Transport for London quietly slipped out its report into the last Silvertown Tunnel consultation on Thursday afternoon – burying some bad news for its plans to build a new road between the Greenwich Peninsula and the Royal Docks.
After years of TfL and some local councils using their marketing budgets to push the tunnel – and mixing it up with other crossings – the headline result is what City Hall would have wanted. After all, who doesn’t want to get across the Thames more easily?
Yet this was the first time TfL has actually consulted about this crossing alone, instead of trying to sneak it through along with other new road schemes.
And once you get beyond the simple “yes/no” tick box and actually invite people to think about the effects of a crossing at this location, the fears about this toxic tunnel making congestion and pollution even worse run through this report like a motto in a stick of rock.
How will the existing A102 be able to cope with 20% more traffic – particularly heading southbound? What about its effects on air pollution? Why is TfL prioritising new roads rather than new public transport connections?
It’s not just the public who are worried. The companies and organisations who depend on local traffic to run smoothly are also coming out against the scheme.
The ExCel exhibition centre has voiced its fears about the Silvertown Tunnel – it knows the Lower Lea Crossing can barely cope with traffic as it is, because its customers already get stuck in queues. (See the video above filmed during the Baby Show in February.) Landowner Quintain is also unhappy about TfL’s plans.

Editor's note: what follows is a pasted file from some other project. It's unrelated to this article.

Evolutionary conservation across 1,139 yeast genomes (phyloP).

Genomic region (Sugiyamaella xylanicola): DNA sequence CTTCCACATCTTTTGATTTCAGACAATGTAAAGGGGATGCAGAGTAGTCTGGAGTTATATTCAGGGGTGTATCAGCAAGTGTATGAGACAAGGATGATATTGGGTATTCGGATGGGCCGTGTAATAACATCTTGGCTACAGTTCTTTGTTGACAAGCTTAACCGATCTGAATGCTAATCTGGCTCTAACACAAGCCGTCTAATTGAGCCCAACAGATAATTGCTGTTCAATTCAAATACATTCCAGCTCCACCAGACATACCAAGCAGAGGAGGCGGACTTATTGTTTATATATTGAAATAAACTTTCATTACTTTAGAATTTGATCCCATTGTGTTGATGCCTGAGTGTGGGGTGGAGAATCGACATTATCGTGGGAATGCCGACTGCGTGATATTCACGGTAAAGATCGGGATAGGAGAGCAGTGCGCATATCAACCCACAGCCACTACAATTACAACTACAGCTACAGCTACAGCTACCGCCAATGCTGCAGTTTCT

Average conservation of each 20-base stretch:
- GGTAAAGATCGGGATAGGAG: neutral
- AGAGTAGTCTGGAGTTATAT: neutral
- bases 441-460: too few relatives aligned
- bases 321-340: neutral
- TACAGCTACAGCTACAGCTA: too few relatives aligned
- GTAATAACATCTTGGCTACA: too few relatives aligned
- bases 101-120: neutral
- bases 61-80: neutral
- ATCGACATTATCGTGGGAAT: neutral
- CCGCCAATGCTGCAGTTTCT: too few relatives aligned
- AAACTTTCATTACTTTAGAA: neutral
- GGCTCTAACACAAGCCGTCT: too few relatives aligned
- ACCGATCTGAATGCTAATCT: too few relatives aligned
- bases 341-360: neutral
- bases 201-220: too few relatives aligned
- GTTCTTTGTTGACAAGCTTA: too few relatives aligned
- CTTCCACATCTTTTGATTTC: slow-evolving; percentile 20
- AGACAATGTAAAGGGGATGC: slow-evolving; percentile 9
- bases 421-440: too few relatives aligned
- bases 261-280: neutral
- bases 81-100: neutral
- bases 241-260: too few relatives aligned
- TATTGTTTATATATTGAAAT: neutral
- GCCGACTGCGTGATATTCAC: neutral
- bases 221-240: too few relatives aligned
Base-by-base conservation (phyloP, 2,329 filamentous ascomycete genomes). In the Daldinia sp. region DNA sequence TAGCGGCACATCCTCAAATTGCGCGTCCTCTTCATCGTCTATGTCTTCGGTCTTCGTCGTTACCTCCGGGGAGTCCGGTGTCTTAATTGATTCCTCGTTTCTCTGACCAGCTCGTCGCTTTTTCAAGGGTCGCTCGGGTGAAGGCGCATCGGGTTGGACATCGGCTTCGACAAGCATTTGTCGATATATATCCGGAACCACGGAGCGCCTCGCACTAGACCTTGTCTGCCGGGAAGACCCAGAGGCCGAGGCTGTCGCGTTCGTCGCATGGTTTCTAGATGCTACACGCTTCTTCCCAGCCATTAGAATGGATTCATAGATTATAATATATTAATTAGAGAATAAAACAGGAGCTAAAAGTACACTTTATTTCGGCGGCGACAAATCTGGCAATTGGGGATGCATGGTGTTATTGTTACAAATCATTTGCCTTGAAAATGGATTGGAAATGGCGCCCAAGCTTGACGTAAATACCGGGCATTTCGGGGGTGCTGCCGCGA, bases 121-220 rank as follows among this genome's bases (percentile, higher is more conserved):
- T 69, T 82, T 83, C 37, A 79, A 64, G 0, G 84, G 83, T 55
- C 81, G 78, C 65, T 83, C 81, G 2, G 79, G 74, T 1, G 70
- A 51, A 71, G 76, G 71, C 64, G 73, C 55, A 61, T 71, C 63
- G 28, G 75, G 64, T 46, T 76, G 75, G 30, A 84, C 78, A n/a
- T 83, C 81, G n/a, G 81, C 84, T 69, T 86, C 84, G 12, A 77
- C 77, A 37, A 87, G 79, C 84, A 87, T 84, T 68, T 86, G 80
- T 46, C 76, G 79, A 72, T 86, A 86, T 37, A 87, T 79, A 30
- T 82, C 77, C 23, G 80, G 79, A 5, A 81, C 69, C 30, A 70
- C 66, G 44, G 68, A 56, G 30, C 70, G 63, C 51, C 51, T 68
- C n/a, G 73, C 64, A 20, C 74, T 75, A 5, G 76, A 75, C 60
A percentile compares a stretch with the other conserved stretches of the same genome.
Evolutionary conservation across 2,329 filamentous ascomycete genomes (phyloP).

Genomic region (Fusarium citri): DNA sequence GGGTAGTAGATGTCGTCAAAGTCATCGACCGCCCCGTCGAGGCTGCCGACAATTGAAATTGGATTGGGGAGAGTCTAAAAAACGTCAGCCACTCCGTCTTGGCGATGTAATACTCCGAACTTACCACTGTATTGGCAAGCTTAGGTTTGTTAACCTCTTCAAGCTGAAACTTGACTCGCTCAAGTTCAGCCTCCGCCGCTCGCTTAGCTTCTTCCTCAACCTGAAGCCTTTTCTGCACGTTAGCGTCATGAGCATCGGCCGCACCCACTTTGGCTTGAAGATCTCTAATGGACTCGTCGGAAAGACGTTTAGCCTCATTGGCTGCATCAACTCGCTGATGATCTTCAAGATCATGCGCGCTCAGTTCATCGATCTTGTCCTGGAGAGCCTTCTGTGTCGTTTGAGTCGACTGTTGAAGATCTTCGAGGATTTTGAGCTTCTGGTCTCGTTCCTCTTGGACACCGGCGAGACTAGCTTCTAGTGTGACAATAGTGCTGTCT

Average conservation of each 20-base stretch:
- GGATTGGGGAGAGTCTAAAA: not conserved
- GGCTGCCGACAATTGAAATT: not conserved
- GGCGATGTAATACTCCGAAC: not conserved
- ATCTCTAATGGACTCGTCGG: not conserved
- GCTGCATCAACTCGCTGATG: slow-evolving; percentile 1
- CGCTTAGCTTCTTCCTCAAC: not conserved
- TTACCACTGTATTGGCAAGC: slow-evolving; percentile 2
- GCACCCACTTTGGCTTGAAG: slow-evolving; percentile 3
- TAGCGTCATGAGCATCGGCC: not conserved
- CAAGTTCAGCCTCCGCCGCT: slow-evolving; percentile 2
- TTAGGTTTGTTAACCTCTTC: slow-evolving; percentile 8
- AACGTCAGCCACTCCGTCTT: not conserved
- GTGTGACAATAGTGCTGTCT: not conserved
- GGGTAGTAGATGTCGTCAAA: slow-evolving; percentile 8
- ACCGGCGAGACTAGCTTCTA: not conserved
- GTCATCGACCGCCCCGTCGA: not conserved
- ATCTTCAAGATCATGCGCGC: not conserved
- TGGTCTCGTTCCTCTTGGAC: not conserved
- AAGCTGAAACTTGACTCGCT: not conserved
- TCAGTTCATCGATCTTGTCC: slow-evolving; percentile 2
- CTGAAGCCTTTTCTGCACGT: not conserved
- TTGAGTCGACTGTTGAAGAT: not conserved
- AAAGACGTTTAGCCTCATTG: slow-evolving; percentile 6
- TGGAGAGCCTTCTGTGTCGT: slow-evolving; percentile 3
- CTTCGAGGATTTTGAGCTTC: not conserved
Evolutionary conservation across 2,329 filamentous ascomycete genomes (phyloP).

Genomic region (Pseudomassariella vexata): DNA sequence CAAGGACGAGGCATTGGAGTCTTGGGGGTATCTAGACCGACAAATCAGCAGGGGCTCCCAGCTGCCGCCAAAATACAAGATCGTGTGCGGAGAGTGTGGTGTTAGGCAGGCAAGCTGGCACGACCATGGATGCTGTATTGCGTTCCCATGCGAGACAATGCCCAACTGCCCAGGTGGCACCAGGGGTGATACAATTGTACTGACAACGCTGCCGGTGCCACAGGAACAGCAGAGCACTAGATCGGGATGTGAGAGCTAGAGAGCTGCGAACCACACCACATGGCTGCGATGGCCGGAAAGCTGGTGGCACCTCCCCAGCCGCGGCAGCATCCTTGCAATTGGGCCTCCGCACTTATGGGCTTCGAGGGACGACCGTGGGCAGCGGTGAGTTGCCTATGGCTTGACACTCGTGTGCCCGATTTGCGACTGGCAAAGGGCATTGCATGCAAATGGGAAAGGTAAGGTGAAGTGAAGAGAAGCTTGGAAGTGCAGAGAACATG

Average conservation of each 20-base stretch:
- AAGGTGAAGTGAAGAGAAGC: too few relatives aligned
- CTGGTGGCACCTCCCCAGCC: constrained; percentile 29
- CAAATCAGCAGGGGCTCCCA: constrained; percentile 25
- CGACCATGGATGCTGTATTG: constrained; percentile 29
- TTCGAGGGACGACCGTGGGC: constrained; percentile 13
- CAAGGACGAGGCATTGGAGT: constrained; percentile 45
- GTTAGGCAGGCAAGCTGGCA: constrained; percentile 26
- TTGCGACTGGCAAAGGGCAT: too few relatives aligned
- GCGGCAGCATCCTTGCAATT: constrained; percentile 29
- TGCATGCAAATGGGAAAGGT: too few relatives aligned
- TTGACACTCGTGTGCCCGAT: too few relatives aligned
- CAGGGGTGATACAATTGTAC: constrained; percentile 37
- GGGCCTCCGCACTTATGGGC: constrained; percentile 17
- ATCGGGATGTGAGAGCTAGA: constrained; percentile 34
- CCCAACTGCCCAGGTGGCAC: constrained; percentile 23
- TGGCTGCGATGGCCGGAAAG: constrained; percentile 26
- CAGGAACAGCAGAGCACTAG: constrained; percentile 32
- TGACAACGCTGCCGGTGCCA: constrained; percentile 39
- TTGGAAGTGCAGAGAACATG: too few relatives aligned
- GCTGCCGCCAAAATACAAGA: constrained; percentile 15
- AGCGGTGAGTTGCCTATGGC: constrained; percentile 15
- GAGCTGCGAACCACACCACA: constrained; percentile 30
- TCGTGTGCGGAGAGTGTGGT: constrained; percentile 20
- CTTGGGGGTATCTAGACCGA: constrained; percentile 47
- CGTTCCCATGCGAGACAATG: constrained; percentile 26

South of the river, Southern Gas Networks – whose staff have been on the Greenwich Peninsula longer than anyone else – is against the scheme, arguing it’ll be poor value for money. And Millennium Primary School has rightly pointed out that the tunnel will make traffic worse, not better; and that MPs have recommended new roads should not be built near schools.
The report also reveals deep unhappiness at the level of information TfL provided with the consultation. Is TfL trying to railroad through this dangerous scheme without doing its homework?
And TfL’s strategy of telling people they can have new roads without any adverse consequences finally comes unstuck on the question of tolling – as the report reveals most respondents were opposed to charging for Blackwall and Silvertown Tunnels.
These consultation results show how residents and businesses are starting to see through TfL’s slogans and shiny videos. They know building new roads just leads to more traffic – and this is something we can’t afford with local streets already congested.
The Silvertown Tunnel is no solution to the Blackwall Tunnel’s problems – it’ll make other bottlenecks worse and leave London still depending on the 1897 tunnel for the main northbound route.
Instead of digging itself further into a hole, Transport for London should abandon this scheme now.
It needs to make crossing the river easier by cutting traffic on London’s roads, boosting public transport and making walking and cycling easier, instead of making matters worse by flying headlong into poorly-thought out new roads such as the Silvertown Tunnel.